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12 Days of Lab Christmas – Day 8

written by Maree Stuart

As we head into the silly season we are delighted to present:

The MAS Management Systems 12 Days of a Lab Christmas!

On the eighth day of Christmas, two of our key staff resigned

To paraphrase Oscar Wilde, losing one key staff member is a misfortune, to lose two looks like carelessness.

Faced with this situation, is it really a case of carelessness?  Or is there something you can do to work out what’s really going on? And what can you do deal with this problem?

It often starts with culture

Culture is the collection of values, expectations, and behaviours that guide and inform the actions of all an organisation’s or department’s members. Think of it as the collection of traits that make your organisation what it is.

Getting the culture right and where you want it to be is a bit like the task of painting the Sydney Harbour Bridge. Just when you think you’ve finished you have to go back to the start and go over it again. It takes careful attention to keep the things you want and weed out the values, expectations and behaviours you don’t want.

Culture affects both our internal and external customers. If people in your lab aren’t happy, then it can lead to all kinds of issues including unhappiness of customers and problems with staff retention. Have you been keeping up with what happened at the Queensland Health and Forensic Science Lab Inquiry over the past few weeks? Culture was so poor it had an impact on the quality of results that were used in criminal court cases! There are definitely some unhappy customers in the Queensland justice system right now and some very unhappy staff.

It’s important to paying attention to culture and if you’re looking for someone to help with this, you can get in contact with our good friends at Fisher People in Culture.

What else is going on to cause this?

If you’re not sure if culture is the problem, well, you have a great tool to help you get to the bottom of this. It might be something like a recent relocation, or how much you pay your staff.

Your trusty root cause analysis will help you understand what’s really going on and identify how to fix it. Catch up on how to do this by taking a look through our articles on this topic.

Training is an important fix, both before and after the event

Investing in a staff training program is an immediate benefit to your organisation. People will do things correctly the first time and there’s the consequence of reduced waste in your business.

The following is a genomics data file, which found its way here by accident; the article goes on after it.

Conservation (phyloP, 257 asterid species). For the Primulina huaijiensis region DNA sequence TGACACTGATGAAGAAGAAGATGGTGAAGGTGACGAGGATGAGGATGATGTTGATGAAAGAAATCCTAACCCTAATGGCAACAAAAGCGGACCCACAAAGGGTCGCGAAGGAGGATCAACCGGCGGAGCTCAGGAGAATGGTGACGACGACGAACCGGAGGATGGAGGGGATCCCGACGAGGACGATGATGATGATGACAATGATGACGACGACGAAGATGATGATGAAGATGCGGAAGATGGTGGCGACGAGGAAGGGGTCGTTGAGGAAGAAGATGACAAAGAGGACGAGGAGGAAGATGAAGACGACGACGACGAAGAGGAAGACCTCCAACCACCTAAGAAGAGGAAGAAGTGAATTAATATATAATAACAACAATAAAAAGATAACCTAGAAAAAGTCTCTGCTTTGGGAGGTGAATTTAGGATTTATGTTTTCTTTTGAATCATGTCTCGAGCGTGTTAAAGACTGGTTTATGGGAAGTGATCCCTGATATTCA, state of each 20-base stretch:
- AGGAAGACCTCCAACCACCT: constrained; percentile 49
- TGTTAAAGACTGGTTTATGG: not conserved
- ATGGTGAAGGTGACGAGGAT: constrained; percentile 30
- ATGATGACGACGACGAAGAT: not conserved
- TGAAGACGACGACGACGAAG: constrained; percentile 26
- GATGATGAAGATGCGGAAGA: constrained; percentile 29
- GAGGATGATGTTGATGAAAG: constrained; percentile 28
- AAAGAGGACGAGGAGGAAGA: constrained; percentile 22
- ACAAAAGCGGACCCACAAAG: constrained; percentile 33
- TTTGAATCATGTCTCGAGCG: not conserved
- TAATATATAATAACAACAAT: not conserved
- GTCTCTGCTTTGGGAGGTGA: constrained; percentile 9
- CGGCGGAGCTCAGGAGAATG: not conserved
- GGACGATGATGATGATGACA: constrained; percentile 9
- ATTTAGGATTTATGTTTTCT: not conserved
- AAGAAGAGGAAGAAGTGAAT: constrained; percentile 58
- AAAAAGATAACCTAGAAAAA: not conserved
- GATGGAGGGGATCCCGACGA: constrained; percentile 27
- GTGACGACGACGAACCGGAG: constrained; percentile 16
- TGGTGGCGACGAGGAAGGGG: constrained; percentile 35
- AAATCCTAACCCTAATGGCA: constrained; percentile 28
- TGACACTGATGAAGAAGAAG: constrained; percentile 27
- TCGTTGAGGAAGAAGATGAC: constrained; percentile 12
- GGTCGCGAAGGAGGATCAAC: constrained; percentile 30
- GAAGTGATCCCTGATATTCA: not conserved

But more importantly, your staff will know that you’re interested in them, their growth and morale. And it’s that feeling of being valued that can help to prevent people moving on to greener pastures.

Training opportunities promotes a positive work culture and adds to job enrichment and loyalty.

Staff training can save an organisation thousands of dollars. Recruiting and training staff is an expensive business. By providing employees with training, it increases their sense of purpose and role growth. This not only makes them feel more motivated to support the goals of the business, but it’s also more likely to make them stay.

It’s also how you can ensure that the impact of resignations of key staff can be minimised.

Filling in the gaps

Training should be used to fill skill gaps. Analyse what skills are available, what skills are needed, and which skills are at risk of being lost through resignation or retirement.

Also consider training your staff in skills that may seem outside their immediate role. This will demonstrate your confidence in their abilities and perhaps reflect on a different career path within the business.

Communication and problem-solving skills are very important parts of working in a well-functioning lab. Think about making this part of your induction process and offer ‘refresher’ workshops regularly.

Transfer of skills and knowledge management

Businesses need to promote knowledge transfer back to the lab bench so designing and implementing effective training programs for this process is critical.

You could consider assigning a training mentor who is a go-to resource as well as sharing their own knowledge. This is particularly useful for long term employees or those nearing retirement and allows for an opportunity to capture that corporate knowledge.

Other strategies for skills transfer could include establishment of networks within the organisation to share information and developing a skills bank.

Cross training plans could be part of your risk management strategy.

Of course, sometimes there’s nothing you can do to prevent people moving on. But you can and should view the prospect of these kinds of events as a risk to your business. So make sure you add this as a risk and manage it appropriately. We’ve written on risk management in several articles if you need to brush up on how to do this.

Importantly, remember that you don’t have to do this alone!

If you need help with dealing with catastrophes like this, get in touch with us at info@masmanagementsystems.com.au or call Maree on 0411 540 709.

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